Australia Seeking Greater Access to Indian Agri Markets Aiming Investment in Mining
Australia seeks more access to Indian agriculture markets while also attracting Indian investment in mining, building a dynamic partnership based on shared values.
Don Farrell, the minister of trade and tourism in Australia, is presenting appealing investment possibilities to Indian businesses, particularly in the mining industry, especially for the extraction of vital materials such as lithium. Australia, having recently achieved a trade agreement with India that resulted in reduced tariffs on some of its products, is now advocating for expanded entry into India’s agricultural markets. In exchange, Australia is welcoming Indian businesses to invest in mining and the production of essential minerals utilised in battery manufacturing. Additionally, it is willing to review India’s requests for a more advantageous visa policy for Indian workers and students seeking to enter Australia.
Australia's trade deal with India went into effect last December and has already led to a significant reduction in tariffs for both countries. Soon after the agreement was implemented, Australian exports worth approximately 2.5 billion Australian dollars were subject to lower tariffs when entering India. Australia’s minister for trade and tourism acknowledged the success of the trade deal. India and Australia are currently negotiating a more extensive comprehensive economic cooperation agreement aimed at strengthening economic trade and trade relations.
In 2020, the two-way trade between countries was valued at less than 25 billion USD, but India’s commerce ministry stated the goal to increase to about 100 billion USD within the next five years. To encourage this, Australia is promoting appealing investment opportunities in its mining sector to Indian businesses, particularly in mining crucial minerals like lithium that have become highly valuable due to their use in batteries. Australia is home to some of the largest lithium, nickel, cobalt, and other metal reserves, which are being used to create future batteries that can power electric vehicles and serve as an alternative to diesel generators for backup power supply.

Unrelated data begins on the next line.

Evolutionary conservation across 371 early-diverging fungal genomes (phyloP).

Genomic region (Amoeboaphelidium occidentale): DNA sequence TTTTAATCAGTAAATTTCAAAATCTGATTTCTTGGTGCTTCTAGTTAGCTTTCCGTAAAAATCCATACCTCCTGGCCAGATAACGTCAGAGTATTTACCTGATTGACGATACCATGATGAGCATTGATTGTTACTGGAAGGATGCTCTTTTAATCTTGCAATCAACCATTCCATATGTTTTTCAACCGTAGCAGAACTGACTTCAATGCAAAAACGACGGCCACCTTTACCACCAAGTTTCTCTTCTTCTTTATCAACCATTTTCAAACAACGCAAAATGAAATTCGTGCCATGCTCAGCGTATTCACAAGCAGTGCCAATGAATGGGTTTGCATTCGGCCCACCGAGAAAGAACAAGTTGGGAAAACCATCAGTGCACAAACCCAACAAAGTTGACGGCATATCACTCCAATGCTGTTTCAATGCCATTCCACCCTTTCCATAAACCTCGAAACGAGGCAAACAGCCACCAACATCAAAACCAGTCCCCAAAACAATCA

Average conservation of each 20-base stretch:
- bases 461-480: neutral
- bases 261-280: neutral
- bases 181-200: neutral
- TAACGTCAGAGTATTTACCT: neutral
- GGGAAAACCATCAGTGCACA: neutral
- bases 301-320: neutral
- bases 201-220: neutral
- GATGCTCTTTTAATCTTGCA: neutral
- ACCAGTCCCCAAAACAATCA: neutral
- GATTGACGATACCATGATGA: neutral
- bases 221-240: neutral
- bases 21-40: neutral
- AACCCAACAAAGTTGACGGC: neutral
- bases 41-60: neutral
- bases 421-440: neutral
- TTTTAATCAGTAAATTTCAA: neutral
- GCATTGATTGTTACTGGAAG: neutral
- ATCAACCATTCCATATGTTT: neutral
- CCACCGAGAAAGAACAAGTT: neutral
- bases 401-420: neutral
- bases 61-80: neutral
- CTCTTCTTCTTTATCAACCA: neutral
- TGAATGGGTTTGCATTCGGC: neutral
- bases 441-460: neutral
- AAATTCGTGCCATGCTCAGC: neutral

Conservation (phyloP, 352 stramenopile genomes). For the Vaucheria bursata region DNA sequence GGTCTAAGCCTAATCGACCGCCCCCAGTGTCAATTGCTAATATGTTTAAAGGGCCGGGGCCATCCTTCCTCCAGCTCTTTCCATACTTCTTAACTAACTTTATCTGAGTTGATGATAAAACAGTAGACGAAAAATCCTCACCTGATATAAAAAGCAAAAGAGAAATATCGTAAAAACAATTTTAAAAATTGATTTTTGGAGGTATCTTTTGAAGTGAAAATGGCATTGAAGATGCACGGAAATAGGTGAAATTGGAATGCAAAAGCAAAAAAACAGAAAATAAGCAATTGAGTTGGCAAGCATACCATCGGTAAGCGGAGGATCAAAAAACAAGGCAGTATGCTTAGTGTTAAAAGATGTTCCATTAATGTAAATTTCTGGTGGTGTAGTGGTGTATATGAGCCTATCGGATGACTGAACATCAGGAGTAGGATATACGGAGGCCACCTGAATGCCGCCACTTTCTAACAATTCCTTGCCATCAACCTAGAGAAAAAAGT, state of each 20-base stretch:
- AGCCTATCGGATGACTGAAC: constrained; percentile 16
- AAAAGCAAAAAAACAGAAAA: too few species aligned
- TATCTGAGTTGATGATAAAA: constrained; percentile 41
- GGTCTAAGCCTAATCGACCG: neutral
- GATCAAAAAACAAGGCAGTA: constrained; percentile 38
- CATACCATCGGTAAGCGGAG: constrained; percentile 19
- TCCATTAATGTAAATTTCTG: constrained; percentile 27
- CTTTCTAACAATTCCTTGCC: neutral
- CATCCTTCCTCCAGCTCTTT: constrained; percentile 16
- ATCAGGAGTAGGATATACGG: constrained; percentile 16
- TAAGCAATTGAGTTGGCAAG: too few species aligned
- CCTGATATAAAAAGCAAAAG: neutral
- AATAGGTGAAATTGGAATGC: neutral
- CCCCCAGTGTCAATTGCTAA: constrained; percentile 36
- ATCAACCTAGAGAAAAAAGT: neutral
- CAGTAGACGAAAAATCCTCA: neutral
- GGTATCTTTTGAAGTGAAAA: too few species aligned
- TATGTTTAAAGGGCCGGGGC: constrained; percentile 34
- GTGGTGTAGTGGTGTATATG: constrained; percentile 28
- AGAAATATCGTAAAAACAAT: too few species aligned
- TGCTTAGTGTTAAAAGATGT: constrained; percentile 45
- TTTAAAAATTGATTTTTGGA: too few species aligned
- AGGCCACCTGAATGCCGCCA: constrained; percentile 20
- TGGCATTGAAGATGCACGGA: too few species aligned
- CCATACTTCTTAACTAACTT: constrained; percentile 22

Due to its small population and lack of significant capital, Australia has traditionally relied on foreign investment to optimise its mining industry. While the country has been a major exporter of coal and iron ore, the mining of critical minerals like lithium and other materials necessary for the transition from fossil fuels to renewable energy sources requires larger investments due to the smaller size and greater depth of their mines. As a result, Australia is seeking investment from Indian companies to help finance the extraction of these materials.
Although there are already Indian companies investing in Australia, including in the mining industry, Australia believes there is potential for greater investment from India. India has also committed to decarbonisation, and Australia is fortunate to have significant reserves of critical minerals needed for renewable energy production. Previously a fossil fuel superpower, Australia now aspires to become a renewable superpower and seeks partners, such as Indian companies, to help achieve this goal.
Australia is open to incentivising Indian companies interested in investing in the mining sector and is willing to discuss this possibility. Additionally, India is interested in greater access to Australia’s labour markets and is open to considering this as well.
The success of the recently signed trade pact between India and Australia has opened up new opportunities for deeper economic engagement between the two countries. Australia’s Minister of Trade and Investment is seeking greater access to India’s agricultural market, which has the potential to benefit both countries. Australia is keen to attract more Indian investments in its mining sector, the major contributor to the country’s economy. As India continues to pursue its ambitious economic agenda, the partnership between the two countries can play an important role in facilitating growth and development. With shared values and interests, India and Australia are well-positioned to build a dynamic and mutually beneficial relationship.